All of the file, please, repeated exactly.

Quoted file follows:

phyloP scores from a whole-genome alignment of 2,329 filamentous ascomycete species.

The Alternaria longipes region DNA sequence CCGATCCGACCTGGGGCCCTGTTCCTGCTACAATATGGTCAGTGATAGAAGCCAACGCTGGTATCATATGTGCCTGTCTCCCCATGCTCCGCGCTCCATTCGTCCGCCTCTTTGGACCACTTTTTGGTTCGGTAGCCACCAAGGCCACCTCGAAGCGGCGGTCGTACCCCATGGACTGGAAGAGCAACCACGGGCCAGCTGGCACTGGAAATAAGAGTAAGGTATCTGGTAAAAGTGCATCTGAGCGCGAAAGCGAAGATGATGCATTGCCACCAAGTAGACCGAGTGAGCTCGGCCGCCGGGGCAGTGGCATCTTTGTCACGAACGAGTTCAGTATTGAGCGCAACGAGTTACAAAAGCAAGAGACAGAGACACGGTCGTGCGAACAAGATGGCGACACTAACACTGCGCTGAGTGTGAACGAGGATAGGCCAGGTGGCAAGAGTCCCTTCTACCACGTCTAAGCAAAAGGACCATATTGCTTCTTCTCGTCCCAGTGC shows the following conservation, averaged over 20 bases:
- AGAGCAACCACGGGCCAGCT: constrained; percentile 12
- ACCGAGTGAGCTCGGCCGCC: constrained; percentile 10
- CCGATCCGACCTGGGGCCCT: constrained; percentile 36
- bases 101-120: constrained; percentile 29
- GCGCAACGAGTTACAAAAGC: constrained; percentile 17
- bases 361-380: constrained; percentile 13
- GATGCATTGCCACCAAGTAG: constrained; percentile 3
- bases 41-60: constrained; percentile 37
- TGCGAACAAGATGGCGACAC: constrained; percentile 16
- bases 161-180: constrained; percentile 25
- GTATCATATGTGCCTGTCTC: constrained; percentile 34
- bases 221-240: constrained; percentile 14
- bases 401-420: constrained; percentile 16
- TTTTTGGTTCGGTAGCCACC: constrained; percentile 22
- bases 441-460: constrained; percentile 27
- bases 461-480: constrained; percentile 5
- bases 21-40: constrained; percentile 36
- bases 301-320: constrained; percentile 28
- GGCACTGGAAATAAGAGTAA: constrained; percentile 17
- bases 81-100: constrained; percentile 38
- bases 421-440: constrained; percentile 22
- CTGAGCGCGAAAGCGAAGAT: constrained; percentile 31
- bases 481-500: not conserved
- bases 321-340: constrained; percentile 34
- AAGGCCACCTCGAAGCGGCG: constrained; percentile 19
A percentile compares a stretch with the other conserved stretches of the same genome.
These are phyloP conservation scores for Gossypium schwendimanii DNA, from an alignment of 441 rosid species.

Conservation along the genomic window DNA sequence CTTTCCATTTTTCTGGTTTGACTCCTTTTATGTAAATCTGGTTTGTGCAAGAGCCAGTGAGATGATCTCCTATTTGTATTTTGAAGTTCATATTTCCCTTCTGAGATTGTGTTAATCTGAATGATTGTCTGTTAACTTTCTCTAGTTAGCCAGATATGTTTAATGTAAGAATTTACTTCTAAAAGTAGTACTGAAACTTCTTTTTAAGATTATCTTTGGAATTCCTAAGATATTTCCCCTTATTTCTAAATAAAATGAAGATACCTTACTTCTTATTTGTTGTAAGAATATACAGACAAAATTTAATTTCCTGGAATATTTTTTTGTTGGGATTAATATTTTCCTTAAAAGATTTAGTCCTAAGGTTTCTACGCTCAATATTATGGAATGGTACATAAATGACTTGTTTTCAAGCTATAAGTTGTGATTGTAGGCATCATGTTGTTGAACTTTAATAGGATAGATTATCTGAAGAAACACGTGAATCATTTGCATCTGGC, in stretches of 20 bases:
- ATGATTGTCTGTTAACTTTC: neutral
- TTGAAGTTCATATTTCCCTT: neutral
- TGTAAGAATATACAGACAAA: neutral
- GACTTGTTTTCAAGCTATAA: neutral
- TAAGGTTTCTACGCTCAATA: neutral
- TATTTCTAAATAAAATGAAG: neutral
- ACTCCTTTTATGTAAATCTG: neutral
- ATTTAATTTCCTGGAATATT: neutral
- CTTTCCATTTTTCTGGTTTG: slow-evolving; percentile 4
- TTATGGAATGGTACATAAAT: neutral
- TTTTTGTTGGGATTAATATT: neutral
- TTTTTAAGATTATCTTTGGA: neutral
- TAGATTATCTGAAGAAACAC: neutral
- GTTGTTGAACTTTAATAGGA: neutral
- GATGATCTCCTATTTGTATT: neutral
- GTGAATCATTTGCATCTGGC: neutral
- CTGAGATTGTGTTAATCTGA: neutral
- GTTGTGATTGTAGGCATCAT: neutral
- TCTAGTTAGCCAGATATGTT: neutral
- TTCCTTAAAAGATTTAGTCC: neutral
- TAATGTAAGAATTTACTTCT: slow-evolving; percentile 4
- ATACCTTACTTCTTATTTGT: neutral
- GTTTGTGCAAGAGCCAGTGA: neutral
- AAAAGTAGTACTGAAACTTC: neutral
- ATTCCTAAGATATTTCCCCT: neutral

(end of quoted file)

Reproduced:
phyloP scores from a whole-genome alignment of 2,329 filamentous ascomycete species.

The Alternaria longipes region DNA sequence CCGATCCGACCTGGGGCCCTGTTCCTGCTACAATATGGTCAGTGATAGAAGCCAACGCTGGTATCATATGTGCCTGTCTCCCCATGCTCCGCGCTCCATTCGTCCGCCTCTTTGGACCACTTTTTGGTTCGGTAGCCACCAAGGCCACCTCGAAGCGGCGGTCGTACCCCATGGACTGGAAGAGCAACCACGGGCCAGCTGGCACTGGAAATAAGAGTAAGGTATCTGGTAAAAGTGCATCTGAGCGCGAAAGCGAAGATGATGCATTGCCACCAAGTAGACCGAGTGAGCTCGGCCGCCGGGGCAGTGGCATCTTTGTCACGAACGAGTTCAGTATTGAGCGCAACGAGTTACAAAAGCAAGAGACAGAGACACGGTCGTGCGAACAAGATGGCGACACTAACACTGCGCTGAGTGTGAACGAGGATAGGCCAGGTGGCAAGAGTCCCTTCTACCACGTCTAAGCAAAAGGACCATATTGCTTCTTCTCGTCCCAGTGC shows the following conservation, averaged over 20 bases:
- AGAGCAACCACGGGCCAGCT: constrained; percentile 12
- ACCGAGTGAGCTCGGCCGCC: constrained; percentile 10
- CCGATCCGACCTGGGGCCCT: constrained; percentile 36
- bases 101-120: constrained; percentile 29
- GCGCAACGAGTTACAAAAGC: constrained; percentile 17
- bases 361-380: constrained; percentile 13
- GATGCATTGCCACCAAGTAG: constrained; percentile 3
- bases 41-60: constrained; percentile 37
- TGCGAACAAGATGGCGACAC: constrained; percentile 16
- bases 161-180: constrained; percentile 25
- GTATCATATGTGCCTGTCTC: constrained; percentile 34
- bases 221-240: constrained; percentile 14
- bases 401-420: constrained; percentile 16
- TTTTTGGTTCGGTAGCCACC: constrained; percentile 22
- bases 441-460: constrained; percentile 27
- bases 461-480: constrained; percentile 5
- bases 21-40: constrained; percentile 36
- bases 301-320: constrained; percentile 28
- GGCACTGGAAATAAGAGTAA: constrained; percentile 17
- bases 81-100: constrained; percentile 38
- bases 421-440: constrained; percentile 22
- CTGAGCGCGAAAGCGAAGAT: constrained; percentile 31
- bases 481-500: not conserved
- bases 321-340: constrained; percentile 34
- AAGGCCACCTCGAAGCGGCG: constrained; percentile 19
A percentile compares a stretch with the other conserved stretches of the same genome.
These are phyloP conservation scores for Gossypium schwendimanii DNA, from an alignment of 441 rosid species.

Conservation along the genomic window DNA sequence CTTTCCATTTTTCTGGTTTGACTCCTTTTATGTAAATCTGGTTTGTGCAAGAGCCAGTGAGATGATCTCCTATTTGTATTTTGAAGTTCATATTTCCCTTCTGAGATTGTGTTAATCTGAATGATTGTCTGTTAACTTTCTCTAGTTAGCCAGATATGTTTAATGTAAGAATTTACTTCTAAAAGTAGTACTGAAACTTCTTTTTAAGATTATCTTTGGAATTCCTAAGATATTTCCCCTTATTTCTAAATAAAATGAAGATACCTTACTTCTTATTTGTTGTAAGAATATACAGACAAAATTTAATTTCCTGGAATATTTTTTTGTTGGGATTAATATTTTCCTTAAAAGATTTAGTCCTAAGGTTTCTACGCTCAATATTATGGAATGGTACATAAATGACTTGTTTTCAAGCTATAAGTTGTGATTGTAGGCATCATGTTGTTGAACTTTAATAGGATAGATTATCTGAAGAAACACGTGAATCATTTGCATCTGGC, in stretches of 20 bases:
- ATGATTGTCTGTTAACTTTC: neutral
- TTGAAGTTCATATTTCCCTT: neutral
- TGTAAGAATATACAGACAAA: neutral
- GACTTGTTTTCAAGCTATAA: neutral
- TAAGGTTTCTACGCTCAATA: neutral
- TATTTCTAAATAAAATGAAG: neutral
- ACTCCTTTTATGTAAATCTG: neutral
- ATTTAATTTCCTGGAATATT: neutral
- CTTTCCATTTTTCTGGTTTG: slow-evolving; percentile 4
- TTATGGAATGGTACATAAAT: neutral
- TTTTTGTTGGGATTAATATT: neutral
- TTTTTAAGATTATCTTTGGA: neutral
- TAGATTATCTGAAGAAACAC: neutral
- GTTGTTGAACTTTAATAGGA: neutral
- GATGATCTCCTATTTGTATT: neutral
- GTGAATCATTTGCATCTGGC: neutral
- CTGAGATTGTGTTAATCTGA: neutral
- GTTGTGATTGTAGGCATCAT: neutral
- TCTAGTTAGCCAGATATGTT: neutral
- TTCCTTAAAAGATTTAGTCC: neutral
- TAATGTAAGAATTTACTTCT: slow-evolving; percentile 4
- ATACCTTACTTCTTATTTGT: neutral
- GTTTGTGCAAGAGCCAGTGA: neutral
- AAAAGTAGTACTGAAACTTC: neutral
- ATTCCTAAGATATTTCCCCT: neutral